Romania: Will strong words be enough?
By Honor Mahony
European Commission president Jose Manuel Barroso has condemned the Romanian government for undermining trust in the rule of law but the strong words belie the fact that Brussels has few enforcing powers in this area.
"In every member state of the European Union we need a well-functioning judicial system and respect for democratic institutions and the rule of law. Events in Romania have shaken our trust," Barroso said Wednesday (18 July).
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One commissioner has admitted to being "shocked" by the cavalier attitude of Romanian politicians when explaining to EU officials the role of the country's highest court.
In recent weeks, Romanian Prime Minister Victor Ponta, a social democrat, has ignored the rulings of the constitutional court, fired the ombudsman and moved to impeach the president.
Brussels responded by demanding Ponta implement an 11-point to-do list to restore proper rule of law to the country.
Ponta acquiesced in a letter but the commission is now waiting to see if he follows through on his promises.
The commission has few weapons in its armoury, however.
Romania, like Bulgaria, has been under extra political surveillance since it joined the EU five years ago. Progress in the two countries' fight against corruption is summarised in an annual report.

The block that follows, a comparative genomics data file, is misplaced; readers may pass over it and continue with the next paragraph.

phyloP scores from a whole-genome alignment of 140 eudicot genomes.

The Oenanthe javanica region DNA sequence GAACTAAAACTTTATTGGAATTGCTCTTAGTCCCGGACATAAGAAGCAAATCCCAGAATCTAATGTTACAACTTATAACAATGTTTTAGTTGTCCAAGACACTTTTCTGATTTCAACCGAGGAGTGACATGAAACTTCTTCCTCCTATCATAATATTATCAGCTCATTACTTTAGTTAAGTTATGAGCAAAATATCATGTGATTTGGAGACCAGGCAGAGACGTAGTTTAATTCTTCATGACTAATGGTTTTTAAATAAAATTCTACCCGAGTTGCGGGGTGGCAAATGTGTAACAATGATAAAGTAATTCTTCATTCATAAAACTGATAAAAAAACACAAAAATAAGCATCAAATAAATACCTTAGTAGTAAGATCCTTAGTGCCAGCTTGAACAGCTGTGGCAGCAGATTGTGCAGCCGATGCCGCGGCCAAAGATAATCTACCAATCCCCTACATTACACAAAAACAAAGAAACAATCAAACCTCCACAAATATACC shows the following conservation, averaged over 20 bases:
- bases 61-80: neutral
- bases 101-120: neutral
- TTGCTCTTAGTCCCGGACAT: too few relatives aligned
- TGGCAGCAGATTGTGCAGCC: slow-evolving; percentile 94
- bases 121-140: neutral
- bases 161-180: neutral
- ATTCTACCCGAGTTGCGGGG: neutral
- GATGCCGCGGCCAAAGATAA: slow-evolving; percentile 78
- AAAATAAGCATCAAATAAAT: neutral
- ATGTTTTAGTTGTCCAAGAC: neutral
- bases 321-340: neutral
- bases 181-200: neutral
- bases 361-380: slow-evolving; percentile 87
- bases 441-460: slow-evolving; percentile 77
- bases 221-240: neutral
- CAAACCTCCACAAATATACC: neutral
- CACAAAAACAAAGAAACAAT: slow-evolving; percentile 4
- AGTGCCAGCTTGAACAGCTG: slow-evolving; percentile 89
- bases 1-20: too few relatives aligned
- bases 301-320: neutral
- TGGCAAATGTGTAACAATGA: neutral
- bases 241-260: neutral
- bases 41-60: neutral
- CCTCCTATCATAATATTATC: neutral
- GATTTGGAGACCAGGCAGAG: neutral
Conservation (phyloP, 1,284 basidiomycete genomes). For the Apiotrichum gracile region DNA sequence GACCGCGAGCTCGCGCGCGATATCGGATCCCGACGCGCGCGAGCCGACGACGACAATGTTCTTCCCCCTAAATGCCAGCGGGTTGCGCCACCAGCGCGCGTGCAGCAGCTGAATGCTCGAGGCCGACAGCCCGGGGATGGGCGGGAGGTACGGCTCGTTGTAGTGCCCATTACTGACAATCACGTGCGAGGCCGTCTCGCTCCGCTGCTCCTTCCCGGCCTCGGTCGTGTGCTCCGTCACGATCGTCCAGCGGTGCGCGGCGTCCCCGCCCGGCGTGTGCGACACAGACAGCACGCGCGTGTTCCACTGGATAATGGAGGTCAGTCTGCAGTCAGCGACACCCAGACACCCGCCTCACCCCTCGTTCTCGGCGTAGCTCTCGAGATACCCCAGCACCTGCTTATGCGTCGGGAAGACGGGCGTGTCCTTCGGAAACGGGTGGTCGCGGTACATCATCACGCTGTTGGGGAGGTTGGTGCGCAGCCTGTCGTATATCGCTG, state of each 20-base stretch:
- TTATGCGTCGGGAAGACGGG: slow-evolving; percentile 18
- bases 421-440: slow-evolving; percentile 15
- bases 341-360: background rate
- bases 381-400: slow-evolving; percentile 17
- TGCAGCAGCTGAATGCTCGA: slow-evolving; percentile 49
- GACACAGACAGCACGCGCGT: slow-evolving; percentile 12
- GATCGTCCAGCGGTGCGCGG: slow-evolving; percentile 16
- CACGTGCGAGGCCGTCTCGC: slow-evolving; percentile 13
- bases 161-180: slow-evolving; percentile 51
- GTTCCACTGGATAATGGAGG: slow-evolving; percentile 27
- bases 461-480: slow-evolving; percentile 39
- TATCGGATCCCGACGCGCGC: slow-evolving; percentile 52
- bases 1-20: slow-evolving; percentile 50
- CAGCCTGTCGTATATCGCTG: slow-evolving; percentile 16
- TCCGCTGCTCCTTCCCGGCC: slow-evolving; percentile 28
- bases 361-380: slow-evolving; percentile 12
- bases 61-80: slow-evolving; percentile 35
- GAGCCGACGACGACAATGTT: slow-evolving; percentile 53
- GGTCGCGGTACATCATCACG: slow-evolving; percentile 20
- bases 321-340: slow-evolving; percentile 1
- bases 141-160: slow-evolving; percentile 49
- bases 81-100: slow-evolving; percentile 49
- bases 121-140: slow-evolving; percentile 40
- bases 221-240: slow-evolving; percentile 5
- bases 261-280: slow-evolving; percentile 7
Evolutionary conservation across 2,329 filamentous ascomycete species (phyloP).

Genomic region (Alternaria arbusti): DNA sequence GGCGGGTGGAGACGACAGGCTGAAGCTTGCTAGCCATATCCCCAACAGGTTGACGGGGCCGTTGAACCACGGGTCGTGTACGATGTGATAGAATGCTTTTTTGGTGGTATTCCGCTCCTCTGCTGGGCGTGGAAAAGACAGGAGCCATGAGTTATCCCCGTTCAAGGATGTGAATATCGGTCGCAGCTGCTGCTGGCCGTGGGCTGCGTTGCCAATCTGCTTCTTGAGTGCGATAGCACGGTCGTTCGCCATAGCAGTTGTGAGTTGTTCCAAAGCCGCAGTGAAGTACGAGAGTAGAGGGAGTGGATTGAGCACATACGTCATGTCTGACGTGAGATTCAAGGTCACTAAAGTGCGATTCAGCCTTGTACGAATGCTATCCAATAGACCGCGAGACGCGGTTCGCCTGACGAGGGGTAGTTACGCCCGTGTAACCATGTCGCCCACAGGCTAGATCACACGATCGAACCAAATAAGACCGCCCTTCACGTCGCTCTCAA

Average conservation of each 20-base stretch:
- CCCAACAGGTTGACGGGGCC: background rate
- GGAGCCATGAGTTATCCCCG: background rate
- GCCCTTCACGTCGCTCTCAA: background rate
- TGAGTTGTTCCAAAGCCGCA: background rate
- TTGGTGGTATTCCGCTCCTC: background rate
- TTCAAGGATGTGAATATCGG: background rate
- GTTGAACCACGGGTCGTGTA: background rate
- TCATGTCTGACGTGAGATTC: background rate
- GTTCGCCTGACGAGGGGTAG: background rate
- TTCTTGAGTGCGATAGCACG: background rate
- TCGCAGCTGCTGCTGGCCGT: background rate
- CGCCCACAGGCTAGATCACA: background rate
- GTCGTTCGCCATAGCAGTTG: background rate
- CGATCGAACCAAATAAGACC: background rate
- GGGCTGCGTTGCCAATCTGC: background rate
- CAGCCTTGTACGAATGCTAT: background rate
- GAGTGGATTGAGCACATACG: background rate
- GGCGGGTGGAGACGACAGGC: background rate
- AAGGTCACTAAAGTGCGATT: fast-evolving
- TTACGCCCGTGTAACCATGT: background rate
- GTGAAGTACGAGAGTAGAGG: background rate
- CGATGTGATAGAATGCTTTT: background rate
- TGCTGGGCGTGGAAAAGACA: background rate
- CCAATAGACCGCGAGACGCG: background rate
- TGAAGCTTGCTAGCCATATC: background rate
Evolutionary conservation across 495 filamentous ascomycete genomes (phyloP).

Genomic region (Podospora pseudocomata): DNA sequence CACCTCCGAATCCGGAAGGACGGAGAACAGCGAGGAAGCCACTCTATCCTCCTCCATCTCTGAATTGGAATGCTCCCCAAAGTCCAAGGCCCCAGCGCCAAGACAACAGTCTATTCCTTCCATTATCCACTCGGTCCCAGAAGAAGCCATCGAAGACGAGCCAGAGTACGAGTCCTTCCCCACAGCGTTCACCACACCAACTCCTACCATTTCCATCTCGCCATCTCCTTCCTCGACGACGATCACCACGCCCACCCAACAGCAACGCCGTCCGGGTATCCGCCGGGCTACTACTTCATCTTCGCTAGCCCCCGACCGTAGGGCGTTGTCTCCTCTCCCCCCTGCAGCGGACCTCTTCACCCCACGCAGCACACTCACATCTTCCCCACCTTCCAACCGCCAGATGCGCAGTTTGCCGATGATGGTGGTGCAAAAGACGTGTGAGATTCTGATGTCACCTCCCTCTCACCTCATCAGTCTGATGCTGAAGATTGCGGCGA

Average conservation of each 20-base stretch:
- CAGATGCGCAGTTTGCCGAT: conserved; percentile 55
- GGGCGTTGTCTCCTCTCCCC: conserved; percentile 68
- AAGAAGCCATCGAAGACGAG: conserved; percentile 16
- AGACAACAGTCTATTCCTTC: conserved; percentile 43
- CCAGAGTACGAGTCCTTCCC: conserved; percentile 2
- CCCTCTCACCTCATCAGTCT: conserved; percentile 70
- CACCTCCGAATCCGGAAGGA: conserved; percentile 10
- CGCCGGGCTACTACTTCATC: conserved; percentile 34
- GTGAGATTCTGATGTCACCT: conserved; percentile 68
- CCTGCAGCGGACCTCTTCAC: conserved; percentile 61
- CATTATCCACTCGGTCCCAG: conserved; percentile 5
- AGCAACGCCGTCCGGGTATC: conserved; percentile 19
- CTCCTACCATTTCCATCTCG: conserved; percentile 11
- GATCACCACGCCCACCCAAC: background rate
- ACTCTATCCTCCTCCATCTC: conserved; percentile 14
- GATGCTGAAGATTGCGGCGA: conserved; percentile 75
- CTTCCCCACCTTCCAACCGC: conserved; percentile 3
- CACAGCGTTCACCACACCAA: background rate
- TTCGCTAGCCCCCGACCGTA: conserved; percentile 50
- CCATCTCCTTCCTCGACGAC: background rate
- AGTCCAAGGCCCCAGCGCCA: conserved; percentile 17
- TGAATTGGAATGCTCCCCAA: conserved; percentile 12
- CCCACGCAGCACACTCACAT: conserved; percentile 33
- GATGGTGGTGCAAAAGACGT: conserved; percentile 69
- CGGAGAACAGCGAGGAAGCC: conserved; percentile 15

Each year the EU grumbles about the number of reforms that still need to be carried out. But while the reports always make the headlines in the countries, EU officials admit they have little leverage over countries once they are member states.
Compliance with the so-called Cooperation and Verification Mechanism is a political exercise. The commission cannot bring Romania to court for ignoring it.
Similarly, Ponta's compliance with the commission's wishes will be set out in a detailed, but political, report at the end of the year.
At the other end of the scale is the possibility to suspend Romania's voting rights. Usually referred to as the 'nuclear option', Article 7 remains an untested part of the Lisbon Treaty. There is reluctance to use it because it is such as powerful sanction.
Justice commissioner Viviane Reding mentioned the possibility to her colleagues during Wednesday's discussion on Romania noting that if the report fails to bring about concrete changes, Article 7 is the only option left.
This is the second time the EU finds itself discussing a member states' apparent abuse of democracy this year. Hungary was strongly criticised in Spring for introducing laws that undermined the judiciary.
Possible use of article 7 was raised then too. But one member state diplomat remarked at the time: "This is not a weapon to use too early, otherwise what is left?"
The same diplomat also noted the difficulty in getting consensus on the issue. National politicians are conscious that opening scrutiny of one country could lead to unwanted scrutiny of their own domestic foibles.
The commission tends to muddle through.
During the height of Brussels' spat with Hungary, Reding and her digital agenda colleague Neelie Kroes complained publicly about media law and the organisation of the judiciary in Hungary. These are both areas where the EU has no powers.
In Romania's case it is hoping that ordinary citizens' fatigue with corruption and a wish to join the EU's passport-free zone - technically not linked but now politically entwined - will be enough to persuade Ponta's government to move in the direction the commission wants.